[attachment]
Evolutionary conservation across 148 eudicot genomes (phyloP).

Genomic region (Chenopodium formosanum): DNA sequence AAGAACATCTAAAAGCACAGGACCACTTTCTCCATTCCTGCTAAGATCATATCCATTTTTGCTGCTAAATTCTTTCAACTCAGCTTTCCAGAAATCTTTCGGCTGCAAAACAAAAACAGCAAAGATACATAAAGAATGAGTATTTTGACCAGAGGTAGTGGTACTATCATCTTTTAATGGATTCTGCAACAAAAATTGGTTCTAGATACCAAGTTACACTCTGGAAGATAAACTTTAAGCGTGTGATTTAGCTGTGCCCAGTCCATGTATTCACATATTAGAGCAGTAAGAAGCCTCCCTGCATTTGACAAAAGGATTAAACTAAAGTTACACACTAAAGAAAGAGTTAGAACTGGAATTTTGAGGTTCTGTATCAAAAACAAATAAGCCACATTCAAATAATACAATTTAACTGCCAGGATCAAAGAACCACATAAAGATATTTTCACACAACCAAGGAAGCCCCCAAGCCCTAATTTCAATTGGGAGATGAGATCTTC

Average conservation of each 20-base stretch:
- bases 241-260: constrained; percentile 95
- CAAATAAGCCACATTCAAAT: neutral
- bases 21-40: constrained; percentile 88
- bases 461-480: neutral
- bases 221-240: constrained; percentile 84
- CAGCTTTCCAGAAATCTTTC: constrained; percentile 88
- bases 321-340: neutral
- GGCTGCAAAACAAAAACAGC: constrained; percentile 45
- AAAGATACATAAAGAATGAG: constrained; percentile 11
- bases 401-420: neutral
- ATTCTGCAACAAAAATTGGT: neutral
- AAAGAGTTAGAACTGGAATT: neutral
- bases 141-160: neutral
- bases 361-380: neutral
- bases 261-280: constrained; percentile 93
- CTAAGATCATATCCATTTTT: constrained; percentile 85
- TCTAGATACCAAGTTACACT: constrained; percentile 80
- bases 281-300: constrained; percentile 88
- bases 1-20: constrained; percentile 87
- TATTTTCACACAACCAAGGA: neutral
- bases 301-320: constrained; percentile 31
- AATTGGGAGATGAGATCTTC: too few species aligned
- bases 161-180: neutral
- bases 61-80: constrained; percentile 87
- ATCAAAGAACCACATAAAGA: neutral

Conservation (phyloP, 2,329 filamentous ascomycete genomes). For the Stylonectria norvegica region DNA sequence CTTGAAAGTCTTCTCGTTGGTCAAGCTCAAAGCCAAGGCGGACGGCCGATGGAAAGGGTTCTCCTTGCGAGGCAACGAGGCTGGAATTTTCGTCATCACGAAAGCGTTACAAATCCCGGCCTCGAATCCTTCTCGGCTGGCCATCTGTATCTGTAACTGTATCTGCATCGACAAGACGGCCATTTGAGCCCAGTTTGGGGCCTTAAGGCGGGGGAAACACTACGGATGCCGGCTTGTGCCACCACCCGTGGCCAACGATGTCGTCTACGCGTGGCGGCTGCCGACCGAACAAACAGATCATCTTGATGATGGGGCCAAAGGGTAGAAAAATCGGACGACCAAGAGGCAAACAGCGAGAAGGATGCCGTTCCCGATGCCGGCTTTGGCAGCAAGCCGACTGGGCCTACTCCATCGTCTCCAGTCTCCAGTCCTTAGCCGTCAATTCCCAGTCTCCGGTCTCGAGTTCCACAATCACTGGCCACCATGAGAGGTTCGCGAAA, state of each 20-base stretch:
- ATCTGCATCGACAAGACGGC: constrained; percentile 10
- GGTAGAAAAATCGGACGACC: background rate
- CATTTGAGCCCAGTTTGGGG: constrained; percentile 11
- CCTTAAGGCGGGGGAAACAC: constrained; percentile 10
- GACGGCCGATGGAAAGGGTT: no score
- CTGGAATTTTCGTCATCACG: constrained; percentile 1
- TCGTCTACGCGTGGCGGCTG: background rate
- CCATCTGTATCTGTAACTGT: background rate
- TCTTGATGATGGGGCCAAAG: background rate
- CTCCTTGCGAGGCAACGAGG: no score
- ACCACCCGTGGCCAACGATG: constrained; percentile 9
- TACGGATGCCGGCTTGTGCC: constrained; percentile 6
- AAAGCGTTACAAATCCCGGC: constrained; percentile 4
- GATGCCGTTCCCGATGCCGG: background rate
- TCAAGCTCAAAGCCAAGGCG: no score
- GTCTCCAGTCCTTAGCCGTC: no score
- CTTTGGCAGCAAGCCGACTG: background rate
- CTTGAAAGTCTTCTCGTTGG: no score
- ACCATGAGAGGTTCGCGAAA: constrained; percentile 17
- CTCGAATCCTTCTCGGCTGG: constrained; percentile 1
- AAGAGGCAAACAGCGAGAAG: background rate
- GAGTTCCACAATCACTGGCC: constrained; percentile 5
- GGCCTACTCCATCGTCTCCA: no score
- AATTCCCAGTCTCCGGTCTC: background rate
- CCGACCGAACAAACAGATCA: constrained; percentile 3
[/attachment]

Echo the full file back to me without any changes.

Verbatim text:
Evolutionary conservation across 148 eudicot genomes (phyloP).

Genomic region (Chenopodium formosanum): DNA sequence AAGAACATCTAAAAGCACAGGACCACTTTCTCCATTCCTGCTAAGATCATATCCATTTTTGCTGCTAAATTCTTTCAACTCAGCTTTCCAGAAATCTTTCGGCTGCAAAACAAAAACAGCAAAGATACATAAAGAATGAGTATTTTGACCAGAGGTAGTGGTACTATCATCTTTTAATGGATTCTGCAACAAAAATTGGTTCTAGATACCAAGTTACACTCTGGAAGATAAACTTTAAGCGTGTGATTTAGCTGTGCCCAGTCCATGTATTCACATATTAGAGCAGTAAGAAGCCTCCCTGCATTTGACAAAAGGATTAAACTAAAGTTACACACTAAAGAAAGAGTTAGAACTGGAATTTTGAGGTTCTGTATCAAAAACAAATAAGCCACATTCAAATAATACAATTTAACTGCCAGGATCAAAGAACCACATAAAGATATTTTCACACAACCAAGGAAGCCCCCAAGCCCTAATTTCAATTGGGAGATGAGATCTTC

Average conservation of each 20-base stretch:
- bases 241-260: constrained; percentile 95
- CAAATAAGCCACATTCAAAT: neutral
- bases 21-40: constrained; percentile 88
- bases 461-480: neutral
- bases 221-240: constrained; percentile 84
- CAGCTTTCCAGAAATCTTTC: constrained; percentile 88
- bases 321-340: neutral
- GGCTGCAAAACAAAAACAGC: constrained; percentile 45
- AAAGATACATAAAGAATGAG: constrained; percentile 11
- bases 401-420: neutral
- ATTCTGCAACAAAAATTGGT: neutral
- AAAGAGTTAGAACTGGAATT: neutral
- bases 141-160: neutral
- bases 361-380: neutral
- bases 261-280: constrained; percentile 93
- CTAAGATCATATCCATTTTT: constrained; percentile 85
- TCTAGATACCAAGTTACACT: constrained; percentile 80
- bases 281-300: constrained; percentile 88
- bases 1-20: constrained; percentile 87
- TATTTTCACACAACCAAGGA: neutral
- bases 301-320: constrained; percentile 31
- AATTGGGAGATGAGATCTTC: too few species aligned
- bases 161-180: neutral
- bases 61-80: constrained; percentile 87
- ATCAAAGAACCACATAAAGA: neutral

Conservation (phyloP, 2,329 filamentous ascomycete genomes). For the Stylonectria norvegica region DNA sequence CTTGAAAGTCTTCTCGTTGGTCAAGCTCAAAGCCAAGGCGGACGGCCGATGGAAAGGGTTCTCCTTGCGAGGCAACGAGGCTGGAATTTTCGTCATCACGAAAGCGTTACAAATCCCGGCCTCGAATCCTTCTCGGCTGGCCATCTGTATCTGTAACTGTATCTGCATCGACAAGACGGCCATTTGAGCCCAGTTTGGGGCCTTAAGGCGGGGGAAACACTACGGATGCCGGCTTGTGCCACCACCCGTGGCCAACGATGTCGTCTACGCGTGGCGGCTGCCGACCGAACAAACAGATCATCTTGATGATGGGGCCAAAGGGTAGAAAAATCGGACGACCAAGAGGCAAACAGCGAGAAGGATGCCGTTCCCGATGCCGGCTTTGGCAGCAAGCCGACTGGGCCTACTCCATCGTCTCCAGTCTCCAGTCCTTAGCCGTCAATTCCCAGTCTCCGGTCTCGAGTTCCACAATCACTGGCCACCATGAGAGGTTCGCGAAA, state of each 20-base stretch:
- ATCTGCATCGACAAGACGGC: constrained; percentile 10
- GGTAGAAAAATCGGACGACC: background rate
- CATTTGAGCCCAGTTTGGGG: constrained; percentile 11
- CCTTAAGGCGGGGGAAACAC: constrained; percentile 10
- GACGGCCGATGGAAAGGGTT: no score
- CTGGAATTTTCGTCATCACG: constrained; percentile 1
- TCGTCTACGCGTGGCGGCTG: background rate
- CCATCTGTATCTGTAACTGT: background rate
- TCTTGATGATGGGGCCAAAG: background rate
- CTCCTTGCGAGGCAACGAGG: no score
- ACCACCCGTGGCCAACGATG: constrained; percentile 9
- TACGGATGCCGGCTTGTGCC: constrained; percentile 6
- AAAGCGTTACAAATCCCGGC: constrained; percentile 4
- GATGCCGTTCCCGATGCCGG: background rate
- TCAAGCTCAAAGCCAAGGCG: no score
- GTCTCCAGTCCTTAGCCGTC: no score
- CTTTGGCAGCAAGCCGACTG: background rate
- CTTGAAAGTCTTCTCGTTGG: no score
- ACCATGAGAGGTTCGCGAAA: constrained; percentile 17
- CTCGAATCCTTCTCGGCTGG: constrained; percentile 1
- AAGAGGCAAACAGCGAGAAG: background rate
- GAGTTCCACAATCACTGGCC: constrained; percentile 5
- GGCCTACTCCATCGTCTCCA: no score
- AATTCCCAGTCTCCGGTCTC: background rate
- CCGACCGAACAAACAGATCA: constrained; percentile 3